Xolopreneurs: You don’t have to be an extravert to be a great leader

Mark Travers
Written by Mark Travers
on March 23, 2022

New research shows that it’s communication skill, not extraversion, that makes for a great leader.

Much of our success in business is based on our ability to build strong relationships with clients and colleagues. In previous articles, I’ve explored the things that can set Xolopreneurs apart on these dimensions, For instance, we know that:

  • Expressing long-term commitment to our clients and colleagues encourages group cohesion and stability
  • Giving colleagues space to pursue their own ideas even when we might not agree with them strengthens our ties with others

We also know that Xolopreneurs possess personality traits that make them particularly well-positioned for career success. For example, Xolopreneurs tend to be:

  • More self-confident than most (but not in a boastful or conceited way)
  • Emotionally stable and clear-sighted, possessing a natural ability to cope with complicated and/or ambiguous situations
  • Somewhat impulsive, but in a way that allows you to spot a trend before it becomes mainstream

And, new research published in the Journal of Applied Psychology teaches Xolopreneurs not to doubt their leadership potential even if they don’t feel like they fit the classic ‘extraverted’ leader mold.

“For years, introverts have been told that they're at a disadvantage, compared to extraverts, in terms of being viewed as leaders,” comments James Lemoine, Associate Professor at the University at Buffalo School of Management in the United States and lead author of the study. “This was troublesome because extraversion is not really something that can be taught; it's a relatively stable personality difference. If this was true, then there would be nothing introverts could do to resolve or improve that disadvantage. But our research shows that it's communication skill, not extraversion, that is the important driver of leadership perceptions. That's important because communication skills can be learned, which means anyone can develop their communication skills to enhance their leadership potential.”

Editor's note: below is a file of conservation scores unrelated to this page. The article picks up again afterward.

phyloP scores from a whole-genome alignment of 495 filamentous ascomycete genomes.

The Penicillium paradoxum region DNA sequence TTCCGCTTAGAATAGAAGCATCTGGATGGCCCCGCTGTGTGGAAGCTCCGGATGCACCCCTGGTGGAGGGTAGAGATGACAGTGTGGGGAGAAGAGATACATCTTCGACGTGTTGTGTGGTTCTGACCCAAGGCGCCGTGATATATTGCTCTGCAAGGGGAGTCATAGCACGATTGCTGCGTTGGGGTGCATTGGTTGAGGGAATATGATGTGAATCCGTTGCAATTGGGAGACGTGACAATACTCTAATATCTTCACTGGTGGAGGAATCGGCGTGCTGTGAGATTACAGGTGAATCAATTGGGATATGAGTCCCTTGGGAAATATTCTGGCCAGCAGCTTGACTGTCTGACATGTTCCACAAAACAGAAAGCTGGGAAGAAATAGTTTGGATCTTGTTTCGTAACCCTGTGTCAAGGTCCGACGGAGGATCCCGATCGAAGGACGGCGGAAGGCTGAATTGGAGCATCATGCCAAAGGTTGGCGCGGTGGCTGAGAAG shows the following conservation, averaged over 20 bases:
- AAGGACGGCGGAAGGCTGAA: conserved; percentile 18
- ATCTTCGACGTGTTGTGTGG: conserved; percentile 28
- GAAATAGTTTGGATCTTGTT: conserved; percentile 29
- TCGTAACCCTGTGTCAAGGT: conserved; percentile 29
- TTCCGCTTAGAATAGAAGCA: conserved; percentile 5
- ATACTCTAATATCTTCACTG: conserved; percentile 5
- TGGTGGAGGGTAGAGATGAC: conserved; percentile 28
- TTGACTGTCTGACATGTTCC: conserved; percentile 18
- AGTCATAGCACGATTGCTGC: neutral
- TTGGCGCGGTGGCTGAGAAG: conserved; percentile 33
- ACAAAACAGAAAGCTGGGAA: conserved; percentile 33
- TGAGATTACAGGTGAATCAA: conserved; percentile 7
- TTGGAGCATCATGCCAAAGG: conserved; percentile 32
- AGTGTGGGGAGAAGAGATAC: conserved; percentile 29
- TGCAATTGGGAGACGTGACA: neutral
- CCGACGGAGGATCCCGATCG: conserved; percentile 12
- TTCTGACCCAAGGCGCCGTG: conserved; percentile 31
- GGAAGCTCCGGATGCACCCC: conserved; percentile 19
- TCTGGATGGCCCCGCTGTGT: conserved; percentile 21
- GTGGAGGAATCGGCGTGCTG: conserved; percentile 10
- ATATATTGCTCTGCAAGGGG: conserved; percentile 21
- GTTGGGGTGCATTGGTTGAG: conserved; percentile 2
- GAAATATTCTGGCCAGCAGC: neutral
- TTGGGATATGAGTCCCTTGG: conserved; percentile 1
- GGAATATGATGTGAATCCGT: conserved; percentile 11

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To arrive at this conclusion, the researchers recruited over 400 university undergraduates to take part in a group decision-making study. They split participants into small groups and asked them to consider various initiatives being proposed by a fictitious company. Participants were asked to discuss the merits of each initiative with other members of their group.

After discussing the initiatives, participants rated each other on a measure of leadership potential (i.e., To what extent did you rely on [participant name] for leadership?” 1 = not at all; 5 = to a great extent). Participants also filled out a scale measuring trait extraversion. Finally, the researchers videotaped the conversations so they could evaluate each member’s communication skills.

The results showed that communication, not extraversion, was the key factor driving perceptions of leadership potential — and that extraverts weren’t any better at communicating in the group setting than introverts. In fact, in certain cases, introverts and ambiverts had the upper hand.

“Some research shows that introverts may have advantages in many leadership situations, such as when more deliberate and methodical paces are appropriate,” says Lemoine.

Other new research goes one step further, encouraging people who grapple with social anxiety to meet people and forge new relationships. Not only will this help them in their business endeavors, but they’ll also feel better.

"Quality contact with other people serves as a reliable mood enhancement strategy," say the authors, led by Fallon Goodman of the University of South Florida. “Contrary to lay belief, we found that people with social anxiety were happier when with others than alone. Feeling anxious or concerned about socializing does not preclude experiencing pleasure while socializing."

Final thoughts

You don’t need to be an extravert to be a successful entrepreneurial leader. Developing your communication skills, and not letting social anxieties prevent you from taking advantage of networking opportunities, are great places to focus your attention.    

  

About Mark

Mark Travers, Ph.D., is an American Psychologist with degrees from Cornell University and the University of Colorado Boulder. Xolo helps him run his online therapy practice, www.awake-therapy.me, from whatever part of the world he is currently living in.

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